Waldrop, Forrest B. (Powell, TN); Jones, Edward (Knoxville, TN)

1981-01-01T23:59:59.000Z

215

Accumulation and Distribution of Uranium in Rats after Implantation with Depleted Uranium Fragments  

Science Journals Connector (OSTI)

......Rats after Implantation with Depleted Uranium Fragments Guoying Zhu 1 * Mingguang...and distribution of uranium in depleted uranium (DU) implanted rats. Materials...of chronic exposure to DU. Depleted uranium|Bone|Kidney|Distribution......

Guoying Zhu; Mingguang Tan; Yulan Li; Xiqiao Xiang; Heping Hu; Shuquan Zhao

2009-05-01T23:59:59.000Z

216

Baseline risk assessment of ground water contamination at the Monument Valley uranium mill tailings site Cane Valley, Arizona  

SciTech Connect (OSTI)

The U.S. Department of Energy (DOE) Uranium Mill Tailings Remedial Action (UMTRA) Project consists of the Surface Project (Phase I) and the Ground Water Project (Phase II). Under the UMTRA Surface Project, tailings, radioactive contaminated soil, equipment, and materials associated with the former uranium ore processing at UMTRA Project sites are placed into disposal cells. The cells are designed to reduce radon and other radiation emissions and to minimize further contamination of ground water. Surface cleanup at the Monument Valley UMTRA Project site near Cane Valley, Arizona, was completed in 1994. The Ground Water Project evaluates the nature and extent of ground water contamination that resulted from the uranium ore processing activities. The Ground Water Project is in its beginning stages. Human health may be at risk from exposure to ground water contaminated by uranium ore processing. Exposure could occur by drinking water pumped out of a hypothetical well drilled in the contaminated areas. Adverse ecological and agricultural effects may also result from exposure to contaminated ground water. For example, livestock should not be watered with contaminated ground water. A risk assessment describes a source of contamination, how that contamination reaches people and the environment, the amount of contamination to which people or the ecological environment may be exposed, and the health or ecological effects that could result from that exposure. This risk assessment is a site-specific document that will be used to evaluate current and potential future impacts to the public and the environment from exposure to contaminated ground water. The results of this evaluation and further site investigations will be used to determine a compliance strategy to comply with the UMTRA ground water standards.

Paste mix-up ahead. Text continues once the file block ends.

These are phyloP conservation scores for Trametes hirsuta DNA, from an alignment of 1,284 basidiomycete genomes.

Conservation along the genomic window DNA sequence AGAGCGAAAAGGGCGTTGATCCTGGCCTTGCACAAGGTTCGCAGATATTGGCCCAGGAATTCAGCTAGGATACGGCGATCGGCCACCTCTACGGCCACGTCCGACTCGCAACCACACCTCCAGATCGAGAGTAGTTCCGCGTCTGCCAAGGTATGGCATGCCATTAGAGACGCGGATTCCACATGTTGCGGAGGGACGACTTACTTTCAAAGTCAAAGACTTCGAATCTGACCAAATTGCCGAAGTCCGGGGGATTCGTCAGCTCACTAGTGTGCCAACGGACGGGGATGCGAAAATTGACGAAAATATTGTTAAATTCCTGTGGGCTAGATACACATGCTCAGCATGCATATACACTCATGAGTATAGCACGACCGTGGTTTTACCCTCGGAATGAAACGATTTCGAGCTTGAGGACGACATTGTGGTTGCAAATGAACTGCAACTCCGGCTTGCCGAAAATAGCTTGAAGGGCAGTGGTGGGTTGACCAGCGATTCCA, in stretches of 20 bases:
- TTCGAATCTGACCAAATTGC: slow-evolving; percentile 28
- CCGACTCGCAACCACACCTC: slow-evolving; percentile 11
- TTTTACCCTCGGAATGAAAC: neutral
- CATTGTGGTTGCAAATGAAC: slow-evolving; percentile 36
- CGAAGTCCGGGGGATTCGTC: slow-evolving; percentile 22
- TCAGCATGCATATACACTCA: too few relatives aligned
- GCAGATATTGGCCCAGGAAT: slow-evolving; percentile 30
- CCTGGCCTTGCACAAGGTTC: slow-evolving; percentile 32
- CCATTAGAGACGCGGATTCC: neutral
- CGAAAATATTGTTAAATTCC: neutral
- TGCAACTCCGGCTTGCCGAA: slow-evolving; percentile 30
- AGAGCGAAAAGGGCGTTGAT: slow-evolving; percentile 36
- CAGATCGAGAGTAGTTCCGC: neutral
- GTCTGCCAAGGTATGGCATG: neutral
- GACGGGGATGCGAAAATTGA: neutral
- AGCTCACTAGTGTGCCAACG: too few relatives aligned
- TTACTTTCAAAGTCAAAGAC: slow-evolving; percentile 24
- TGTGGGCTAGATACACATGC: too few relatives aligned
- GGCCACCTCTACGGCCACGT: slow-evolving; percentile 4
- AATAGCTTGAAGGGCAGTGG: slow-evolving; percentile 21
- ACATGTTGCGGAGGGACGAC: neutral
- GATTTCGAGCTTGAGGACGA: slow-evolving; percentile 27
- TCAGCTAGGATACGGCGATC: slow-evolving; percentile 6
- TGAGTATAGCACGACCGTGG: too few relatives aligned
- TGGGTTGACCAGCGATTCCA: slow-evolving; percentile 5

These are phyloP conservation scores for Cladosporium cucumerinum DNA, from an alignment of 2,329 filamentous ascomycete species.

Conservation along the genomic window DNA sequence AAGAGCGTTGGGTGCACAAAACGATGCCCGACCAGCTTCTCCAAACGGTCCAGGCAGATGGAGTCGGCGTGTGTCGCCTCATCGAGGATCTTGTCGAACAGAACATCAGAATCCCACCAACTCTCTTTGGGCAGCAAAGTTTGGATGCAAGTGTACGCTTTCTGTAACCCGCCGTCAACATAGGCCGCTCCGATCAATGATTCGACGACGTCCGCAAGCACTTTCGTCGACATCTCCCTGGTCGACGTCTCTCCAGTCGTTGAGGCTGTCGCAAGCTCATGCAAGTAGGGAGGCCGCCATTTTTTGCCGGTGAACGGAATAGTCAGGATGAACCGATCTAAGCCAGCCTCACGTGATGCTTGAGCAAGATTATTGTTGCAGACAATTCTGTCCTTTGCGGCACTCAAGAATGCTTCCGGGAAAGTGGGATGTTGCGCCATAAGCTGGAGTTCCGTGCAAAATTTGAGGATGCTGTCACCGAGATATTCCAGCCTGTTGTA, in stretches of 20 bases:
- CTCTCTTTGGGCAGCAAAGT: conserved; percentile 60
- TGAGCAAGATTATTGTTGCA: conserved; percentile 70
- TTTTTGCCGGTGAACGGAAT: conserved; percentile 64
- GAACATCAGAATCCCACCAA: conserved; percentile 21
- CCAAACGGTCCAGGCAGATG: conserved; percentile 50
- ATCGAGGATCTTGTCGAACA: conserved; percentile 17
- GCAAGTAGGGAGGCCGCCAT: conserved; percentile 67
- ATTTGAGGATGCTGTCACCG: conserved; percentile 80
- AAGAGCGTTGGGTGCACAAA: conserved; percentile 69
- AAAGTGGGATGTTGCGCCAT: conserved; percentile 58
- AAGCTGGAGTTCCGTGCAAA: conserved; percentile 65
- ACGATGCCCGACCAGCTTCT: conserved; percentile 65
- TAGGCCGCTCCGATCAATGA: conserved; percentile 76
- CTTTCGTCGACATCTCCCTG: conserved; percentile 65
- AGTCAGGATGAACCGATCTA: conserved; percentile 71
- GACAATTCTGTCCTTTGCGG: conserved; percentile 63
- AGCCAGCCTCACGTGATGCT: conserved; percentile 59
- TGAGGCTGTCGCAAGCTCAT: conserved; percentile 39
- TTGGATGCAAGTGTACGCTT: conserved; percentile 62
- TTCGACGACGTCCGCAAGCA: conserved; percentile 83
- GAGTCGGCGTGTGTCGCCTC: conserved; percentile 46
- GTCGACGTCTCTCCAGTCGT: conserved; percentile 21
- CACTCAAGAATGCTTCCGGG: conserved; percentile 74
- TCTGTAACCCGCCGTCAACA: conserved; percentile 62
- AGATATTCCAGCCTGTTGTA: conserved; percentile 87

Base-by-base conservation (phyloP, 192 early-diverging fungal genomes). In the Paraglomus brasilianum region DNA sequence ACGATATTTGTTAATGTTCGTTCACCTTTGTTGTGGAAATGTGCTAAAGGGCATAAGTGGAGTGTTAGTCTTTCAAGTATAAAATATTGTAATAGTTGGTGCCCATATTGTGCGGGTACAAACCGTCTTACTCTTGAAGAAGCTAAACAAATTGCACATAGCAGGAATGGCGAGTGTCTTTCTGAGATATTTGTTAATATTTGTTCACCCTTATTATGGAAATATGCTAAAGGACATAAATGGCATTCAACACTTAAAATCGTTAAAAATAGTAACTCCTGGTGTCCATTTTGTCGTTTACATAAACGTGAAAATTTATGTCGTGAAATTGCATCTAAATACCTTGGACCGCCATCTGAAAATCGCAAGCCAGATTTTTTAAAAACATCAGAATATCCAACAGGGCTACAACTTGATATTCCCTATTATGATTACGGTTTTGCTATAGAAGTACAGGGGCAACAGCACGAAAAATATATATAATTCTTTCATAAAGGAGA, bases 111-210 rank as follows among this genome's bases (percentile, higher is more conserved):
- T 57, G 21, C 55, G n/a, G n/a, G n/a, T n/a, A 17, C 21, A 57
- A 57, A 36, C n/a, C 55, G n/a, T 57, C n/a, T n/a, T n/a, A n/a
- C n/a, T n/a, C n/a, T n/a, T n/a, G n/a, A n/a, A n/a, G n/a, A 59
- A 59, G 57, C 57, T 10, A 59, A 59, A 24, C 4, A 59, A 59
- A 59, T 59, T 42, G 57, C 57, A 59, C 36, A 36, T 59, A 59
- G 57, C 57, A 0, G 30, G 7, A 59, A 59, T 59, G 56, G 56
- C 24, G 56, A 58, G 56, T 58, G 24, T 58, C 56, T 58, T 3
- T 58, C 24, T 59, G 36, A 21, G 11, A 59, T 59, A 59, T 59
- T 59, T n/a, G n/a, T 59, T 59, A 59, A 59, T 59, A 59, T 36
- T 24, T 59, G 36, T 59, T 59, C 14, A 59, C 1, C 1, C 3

NONE

1996-03-01T23:59:59.000Z

217

The role of magmas in the formation of hydrothermal ore deposits  

Science Journals Connector (OSTI)

... their active equivalents-such as volcanic systems with high-temperature fumaroles and acidic springs, and geothermal systems with neutral-pH hot springs and geysers-are known, and have thus been ... -2 km\tVery low salinity, gas-rich, neutral pH\tAu(Ag, Pb-Zn) Geothermal systems with neutral-pH hot springs, mud pools Distant (?) from magmatic heat ...

Jeffrey W. Hedenquist; Jacob B. Lowenstern

1994-08-18T23:59:59.000Z

218

Physicochemical properties of talc ore from Pout-Kelle and Memel deposits (central Cameroon)  

Science Journals Connector (OSTI)

...L., Leroy E. Lopez-Cuesta J.M. (2005) Influence of talc physical properties on the fire retarding behaviour of (Etylene-vinyl acetate copolymer/magnesium hydroxide/talc) composites. Polymer Degradation and Stability , 88 , 504-511...

C. NKOUMBOU; F. VILLIERAS; O. BARRES; I. BIHANNIC; M. PELLETIER; A. RAZAFITIANAMAHARAVO; V. METANG; C. YONTA NGOUNE; D. NJOPWOUO; J. YVON

219

file://\\\\fs-f1\\shared\\uranium\\uranium.html  

Annual Energy Outlook 2013 [U.S. Energy Information Administration (EIA)]

The initial uranium property reserves estimates were based on bore hole radiometric data validated by chemical analysis of samples from cores and drill cuttings. The...

220

Method for fabricating uranium foils and uranium alloy foils  

DOE Patents [OSTI]